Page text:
High-school reunions: becoming our parents

Forty-one years later, a writer reflects on small-town life, special teachers, her car-hop job at A&W, and the realization that she and her classmates are turning into their parents.
Mrs. Hovik's first-grade class at the Lincoln School in Arlington. The author, Sue Frause, is pictured first row, fourth from the left. John Koster, now a Congressional candidate, is second row on the far left.

Mrs. Hovik's first-grade class at the Lincoln School in Arlington. The author, Sue Frause, is pictured first row, fourth from the left. John Koster, now a Congressional candidate, is second row on the far left.

Arlington High Class of '69 friends: Peggy (Swensen) Grimmius, Marlene (Davis) Rosenbach, and author Sue (Bjorn) Frause

Arlington High Class of '69 friends: Peggy (Swensen) Grimmius, Marlene (Davis) Rosenbach, and author Sue (Bjorn) Frause

One of the best parts about attending your 40th high school reunion is that the desire to drop a couple of those post-prom pounds is long gone. You are what you are. OK, I did visit the hair salon on the day of the event to spruce up my locks. And in the interest of full disclosure, it wasn’t my 40th reunion, but my 41st.

I graduated from Arlington High School in 1969. Not Arlington, Va., but Arlington, Wash. The Snohomish County Tourism Bureau’s website touts it as “the scenic northern gateway to the Mountain Loop Highway.” I know it better as the place where I was born and spent my first 18 years.

I lived in a house that my dad built on North Dunham Avenue; walked to school with Jay and the other neighbor kids; rode my bike to swim in the Stillaguamish River; watched the freight trains rumble through town; worked as a car hop at the A&W; and late at night listened to KGO’s Ira Blue from the hungry i in San Francisco, wondering where the road would take me.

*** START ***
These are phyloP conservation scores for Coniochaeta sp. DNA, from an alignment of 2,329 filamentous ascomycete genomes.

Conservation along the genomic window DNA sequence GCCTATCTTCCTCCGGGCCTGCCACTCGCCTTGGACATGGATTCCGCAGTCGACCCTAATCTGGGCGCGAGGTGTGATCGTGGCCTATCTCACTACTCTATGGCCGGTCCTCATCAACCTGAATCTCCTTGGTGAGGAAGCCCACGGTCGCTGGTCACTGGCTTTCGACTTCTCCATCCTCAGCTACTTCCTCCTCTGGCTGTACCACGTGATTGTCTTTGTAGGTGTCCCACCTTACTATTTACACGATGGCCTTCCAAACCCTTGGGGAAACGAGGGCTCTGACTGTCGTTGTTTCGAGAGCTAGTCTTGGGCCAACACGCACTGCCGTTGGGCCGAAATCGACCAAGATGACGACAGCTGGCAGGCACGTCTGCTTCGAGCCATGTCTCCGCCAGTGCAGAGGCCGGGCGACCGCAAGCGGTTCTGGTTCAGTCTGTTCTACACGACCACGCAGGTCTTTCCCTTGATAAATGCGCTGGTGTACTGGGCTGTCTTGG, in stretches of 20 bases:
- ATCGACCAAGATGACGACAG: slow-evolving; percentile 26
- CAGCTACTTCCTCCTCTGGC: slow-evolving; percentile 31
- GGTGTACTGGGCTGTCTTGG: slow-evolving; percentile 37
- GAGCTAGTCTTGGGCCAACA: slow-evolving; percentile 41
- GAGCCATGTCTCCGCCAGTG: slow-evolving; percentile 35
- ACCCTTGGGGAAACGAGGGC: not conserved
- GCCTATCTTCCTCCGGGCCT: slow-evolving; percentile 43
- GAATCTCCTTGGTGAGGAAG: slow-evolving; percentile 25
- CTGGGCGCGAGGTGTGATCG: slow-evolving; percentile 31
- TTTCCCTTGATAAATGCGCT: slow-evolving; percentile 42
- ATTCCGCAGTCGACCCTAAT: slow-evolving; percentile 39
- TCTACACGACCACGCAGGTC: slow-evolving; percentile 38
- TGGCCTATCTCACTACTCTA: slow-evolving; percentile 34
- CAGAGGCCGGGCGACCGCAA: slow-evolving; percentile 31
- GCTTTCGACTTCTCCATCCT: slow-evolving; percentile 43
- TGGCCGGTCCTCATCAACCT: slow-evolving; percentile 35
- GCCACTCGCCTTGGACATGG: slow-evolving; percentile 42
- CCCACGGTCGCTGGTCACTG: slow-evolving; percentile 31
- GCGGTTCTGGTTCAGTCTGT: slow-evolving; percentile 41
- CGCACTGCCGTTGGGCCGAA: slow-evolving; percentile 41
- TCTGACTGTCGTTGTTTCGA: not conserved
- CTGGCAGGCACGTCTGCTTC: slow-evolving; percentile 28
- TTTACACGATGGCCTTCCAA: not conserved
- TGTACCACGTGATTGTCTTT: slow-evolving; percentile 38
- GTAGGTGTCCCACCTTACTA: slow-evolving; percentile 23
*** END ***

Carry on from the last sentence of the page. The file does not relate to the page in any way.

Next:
Back then, there were only a couple thousand people in town; today that number has swelled to 17,280. It was a "Cheers" type of town, where everybody knew your name. Olympic Avenue was the main drag, and that’s where my dad ran the lumber and hardware store; Peggy’s father was the pharmacist and proprietor of Rexall Drug; Blaine’s dad had the insurance agency; and Marlene’s pop held court at Davis Chevrolet. It was a combination of "Leave It To Beaver," "Father Knows Best," and "The Adventures of Ozzie and Harriet." The only difference was that my parents slept in the same bed, pretty much a TV taboo back in the 1950s.

I’d been involved with our previous reunions, including the 30th in 1999. For whatever reason, we thought it would be fun to include three classes, so I coined it the Triple Bypass Class Reunion. The concept stuck, and 11 years later it surfaced again, featuring the classes of 68-69-70. On a recent Saturday night my hubby and I headed over to Arlington’s Medallion Hotel at Smoky Point, just off I-5. He’s been to all my reunions, and although a graduate of Seattle’s Evergreen High School, he’s much more akin with my classmates.

The fluorescent-lit banquet room (hey, where’s the dimmer switch?) was packed with "kids" of all ages. Although we were all about the same age, late 50s to early 60s, the look was all across the board. You either recognized the person immediately; realized they looked better than before (women for the most part); or were so stumped you had to gaze at their chest and photo name tag to decipher who this stranger was standing before you. After the first few minutes, I realized this wasn’t my high school reunion, it was my parents'. Did we finally become them?

The evening unfolded with cocktails, a buffet dinner, and a video presentation. One of our classmates compiled photos from our yearbooks, and it was like watching an old black-and-white movie. Once in awhile there was a splash of color, usually a picture of our school mascot, the eagle, that filled up one wall of our gym. There was no shortage of cat calls and cheering as we recognized one another or not. Hey, that’s me, clutching my racket on the girls’ tennis squad, marching in the drill team, and playing French horn in the high school band.

The tone turned somber with a pictorial of the 35 classmates in our three classes who died. Still smiling out to the world in their senior portraits, they lost their lives to cancer, suicide, plane crashes, heart disease, murder, and Vietnam. In the background was the music of Bob Dylan and Eric Clapton’s "Tears in Heaven." I don't think there were many dry eyes in the room.


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